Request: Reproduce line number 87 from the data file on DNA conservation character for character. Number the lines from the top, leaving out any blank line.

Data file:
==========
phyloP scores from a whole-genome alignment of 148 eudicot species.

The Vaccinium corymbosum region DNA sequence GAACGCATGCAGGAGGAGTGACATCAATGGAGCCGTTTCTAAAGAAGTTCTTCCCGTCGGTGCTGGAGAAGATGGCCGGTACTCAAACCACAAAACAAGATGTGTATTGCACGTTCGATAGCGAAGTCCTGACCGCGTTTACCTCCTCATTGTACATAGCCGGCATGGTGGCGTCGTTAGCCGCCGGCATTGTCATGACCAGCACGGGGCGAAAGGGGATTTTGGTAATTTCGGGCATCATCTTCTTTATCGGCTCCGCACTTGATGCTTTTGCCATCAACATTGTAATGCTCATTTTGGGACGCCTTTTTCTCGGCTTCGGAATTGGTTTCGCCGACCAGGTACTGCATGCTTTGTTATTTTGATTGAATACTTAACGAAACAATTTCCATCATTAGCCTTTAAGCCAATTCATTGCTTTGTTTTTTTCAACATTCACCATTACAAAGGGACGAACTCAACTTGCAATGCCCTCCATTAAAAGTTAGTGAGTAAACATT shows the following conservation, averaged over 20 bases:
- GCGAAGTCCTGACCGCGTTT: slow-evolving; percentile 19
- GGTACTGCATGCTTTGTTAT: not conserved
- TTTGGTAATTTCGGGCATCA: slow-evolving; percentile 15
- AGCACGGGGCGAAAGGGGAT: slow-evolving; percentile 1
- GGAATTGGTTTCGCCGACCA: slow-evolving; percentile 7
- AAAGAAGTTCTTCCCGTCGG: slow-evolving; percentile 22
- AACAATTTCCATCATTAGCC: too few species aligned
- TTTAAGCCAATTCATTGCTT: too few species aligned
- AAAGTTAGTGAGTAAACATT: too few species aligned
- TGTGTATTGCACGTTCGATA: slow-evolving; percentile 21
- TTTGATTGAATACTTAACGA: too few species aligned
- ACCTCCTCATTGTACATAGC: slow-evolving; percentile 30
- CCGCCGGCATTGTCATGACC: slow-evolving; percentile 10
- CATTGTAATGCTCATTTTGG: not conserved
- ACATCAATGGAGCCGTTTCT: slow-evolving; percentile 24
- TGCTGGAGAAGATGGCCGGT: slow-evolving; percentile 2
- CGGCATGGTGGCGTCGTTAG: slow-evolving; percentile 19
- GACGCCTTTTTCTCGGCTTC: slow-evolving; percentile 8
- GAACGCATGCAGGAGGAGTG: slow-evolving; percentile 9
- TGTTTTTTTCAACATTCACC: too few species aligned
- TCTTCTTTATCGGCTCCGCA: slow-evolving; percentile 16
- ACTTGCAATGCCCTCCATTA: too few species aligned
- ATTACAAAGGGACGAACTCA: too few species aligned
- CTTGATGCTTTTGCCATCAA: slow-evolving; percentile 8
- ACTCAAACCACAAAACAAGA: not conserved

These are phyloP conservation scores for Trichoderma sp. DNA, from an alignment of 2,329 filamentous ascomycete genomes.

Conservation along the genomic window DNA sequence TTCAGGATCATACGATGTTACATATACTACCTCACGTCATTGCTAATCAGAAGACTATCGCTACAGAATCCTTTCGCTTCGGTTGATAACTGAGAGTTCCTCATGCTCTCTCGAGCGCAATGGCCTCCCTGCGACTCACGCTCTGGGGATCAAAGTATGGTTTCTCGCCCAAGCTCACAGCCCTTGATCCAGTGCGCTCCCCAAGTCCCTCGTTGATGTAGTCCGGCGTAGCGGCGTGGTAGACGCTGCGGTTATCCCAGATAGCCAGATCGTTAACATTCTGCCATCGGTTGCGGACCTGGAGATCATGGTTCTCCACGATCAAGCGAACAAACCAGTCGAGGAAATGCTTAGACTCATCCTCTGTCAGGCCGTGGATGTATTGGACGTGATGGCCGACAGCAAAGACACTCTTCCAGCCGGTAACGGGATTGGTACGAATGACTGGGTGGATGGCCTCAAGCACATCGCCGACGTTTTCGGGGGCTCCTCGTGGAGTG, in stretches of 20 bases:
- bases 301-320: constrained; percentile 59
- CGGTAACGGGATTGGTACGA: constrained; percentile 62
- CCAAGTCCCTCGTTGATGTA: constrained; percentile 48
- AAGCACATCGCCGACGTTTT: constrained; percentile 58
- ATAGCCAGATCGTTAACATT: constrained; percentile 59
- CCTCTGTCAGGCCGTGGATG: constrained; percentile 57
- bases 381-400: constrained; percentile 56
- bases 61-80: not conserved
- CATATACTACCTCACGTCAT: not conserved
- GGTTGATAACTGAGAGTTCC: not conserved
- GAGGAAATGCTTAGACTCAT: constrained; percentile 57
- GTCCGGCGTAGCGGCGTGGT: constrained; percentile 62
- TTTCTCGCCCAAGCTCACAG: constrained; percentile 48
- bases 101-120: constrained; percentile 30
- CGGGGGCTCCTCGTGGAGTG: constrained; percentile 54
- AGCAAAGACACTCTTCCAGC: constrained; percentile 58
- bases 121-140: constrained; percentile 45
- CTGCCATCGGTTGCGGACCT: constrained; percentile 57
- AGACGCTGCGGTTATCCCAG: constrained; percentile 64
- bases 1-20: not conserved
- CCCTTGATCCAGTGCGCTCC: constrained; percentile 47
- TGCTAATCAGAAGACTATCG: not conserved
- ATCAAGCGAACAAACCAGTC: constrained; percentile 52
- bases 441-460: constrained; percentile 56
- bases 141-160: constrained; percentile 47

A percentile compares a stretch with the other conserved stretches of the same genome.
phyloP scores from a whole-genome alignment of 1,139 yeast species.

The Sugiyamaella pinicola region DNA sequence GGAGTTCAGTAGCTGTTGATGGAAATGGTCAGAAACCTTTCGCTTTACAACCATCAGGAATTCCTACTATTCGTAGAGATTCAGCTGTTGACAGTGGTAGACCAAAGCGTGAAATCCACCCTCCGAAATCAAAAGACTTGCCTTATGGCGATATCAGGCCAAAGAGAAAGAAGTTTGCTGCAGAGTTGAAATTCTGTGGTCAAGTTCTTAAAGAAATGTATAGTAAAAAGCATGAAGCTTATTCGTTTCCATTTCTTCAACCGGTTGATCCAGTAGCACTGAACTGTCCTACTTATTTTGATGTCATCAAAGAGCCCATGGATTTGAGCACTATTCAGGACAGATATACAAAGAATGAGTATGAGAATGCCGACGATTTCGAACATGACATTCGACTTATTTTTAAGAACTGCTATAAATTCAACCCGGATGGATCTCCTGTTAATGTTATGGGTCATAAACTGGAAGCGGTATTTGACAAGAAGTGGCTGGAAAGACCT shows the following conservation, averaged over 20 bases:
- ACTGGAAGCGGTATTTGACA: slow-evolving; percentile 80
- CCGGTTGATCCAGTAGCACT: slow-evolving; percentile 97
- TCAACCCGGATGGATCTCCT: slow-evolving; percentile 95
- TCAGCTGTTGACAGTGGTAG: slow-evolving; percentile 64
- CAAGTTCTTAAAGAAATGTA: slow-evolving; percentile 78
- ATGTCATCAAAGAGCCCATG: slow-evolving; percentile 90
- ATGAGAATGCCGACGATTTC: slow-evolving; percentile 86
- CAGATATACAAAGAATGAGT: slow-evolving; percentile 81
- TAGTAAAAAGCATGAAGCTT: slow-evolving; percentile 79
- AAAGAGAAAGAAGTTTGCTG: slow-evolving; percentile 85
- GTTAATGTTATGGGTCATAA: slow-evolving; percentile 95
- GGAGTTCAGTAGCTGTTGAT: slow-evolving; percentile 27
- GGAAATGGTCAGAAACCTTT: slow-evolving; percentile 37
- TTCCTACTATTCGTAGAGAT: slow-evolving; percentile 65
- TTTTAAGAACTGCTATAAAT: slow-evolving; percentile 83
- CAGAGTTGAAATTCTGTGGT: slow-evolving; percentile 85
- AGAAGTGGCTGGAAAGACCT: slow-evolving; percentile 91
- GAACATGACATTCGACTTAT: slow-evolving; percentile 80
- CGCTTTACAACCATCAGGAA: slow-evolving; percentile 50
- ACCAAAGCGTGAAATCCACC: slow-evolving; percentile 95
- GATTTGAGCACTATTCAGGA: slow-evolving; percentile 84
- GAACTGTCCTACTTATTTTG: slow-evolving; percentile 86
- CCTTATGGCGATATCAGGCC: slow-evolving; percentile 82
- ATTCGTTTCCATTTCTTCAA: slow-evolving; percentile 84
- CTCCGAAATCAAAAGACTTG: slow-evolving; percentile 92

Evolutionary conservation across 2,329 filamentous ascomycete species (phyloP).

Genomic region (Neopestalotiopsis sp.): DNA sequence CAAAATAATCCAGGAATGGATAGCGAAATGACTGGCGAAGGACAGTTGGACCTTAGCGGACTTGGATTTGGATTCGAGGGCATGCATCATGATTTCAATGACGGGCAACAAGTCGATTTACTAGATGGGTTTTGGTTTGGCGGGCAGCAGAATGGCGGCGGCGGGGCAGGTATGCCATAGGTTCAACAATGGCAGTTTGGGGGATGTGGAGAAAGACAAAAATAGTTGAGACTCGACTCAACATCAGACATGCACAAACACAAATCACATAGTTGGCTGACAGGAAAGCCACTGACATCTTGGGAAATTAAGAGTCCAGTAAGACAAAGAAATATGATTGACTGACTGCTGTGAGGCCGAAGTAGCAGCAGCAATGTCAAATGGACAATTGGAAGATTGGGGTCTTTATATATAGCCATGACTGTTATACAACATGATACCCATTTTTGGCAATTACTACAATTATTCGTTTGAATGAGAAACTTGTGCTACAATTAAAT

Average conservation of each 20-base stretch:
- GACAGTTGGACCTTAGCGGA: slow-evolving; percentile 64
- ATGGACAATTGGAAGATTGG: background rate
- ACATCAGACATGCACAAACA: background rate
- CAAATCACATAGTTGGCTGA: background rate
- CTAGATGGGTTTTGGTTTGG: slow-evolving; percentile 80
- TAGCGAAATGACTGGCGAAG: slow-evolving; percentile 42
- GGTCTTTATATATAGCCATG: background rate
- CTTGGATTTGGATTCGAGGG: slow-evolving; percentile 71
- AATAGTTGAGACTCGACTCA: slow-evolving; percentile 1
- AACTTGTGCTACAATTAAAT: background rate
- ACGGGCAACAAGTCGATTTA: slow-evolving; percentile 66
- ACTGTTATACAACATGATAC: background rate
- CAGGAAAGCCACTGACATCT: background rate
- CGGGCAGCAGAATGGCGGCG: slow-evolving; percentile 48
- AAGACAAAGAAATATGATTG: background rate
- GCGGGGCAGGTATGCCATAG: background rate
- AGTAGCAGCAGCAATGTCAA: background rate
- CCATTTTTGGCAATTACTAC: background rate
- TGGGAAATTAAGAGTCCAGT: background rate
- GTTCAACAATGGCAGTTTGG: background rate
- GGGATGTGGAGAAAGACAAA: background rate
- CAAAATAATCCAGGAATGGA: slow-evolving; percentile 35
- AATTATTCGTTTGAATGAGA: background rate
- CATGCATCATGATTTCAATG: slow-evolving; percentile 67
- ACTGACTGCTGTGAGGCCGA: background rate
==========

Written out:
- ATGGACAATTGGAAGATTGG: background rate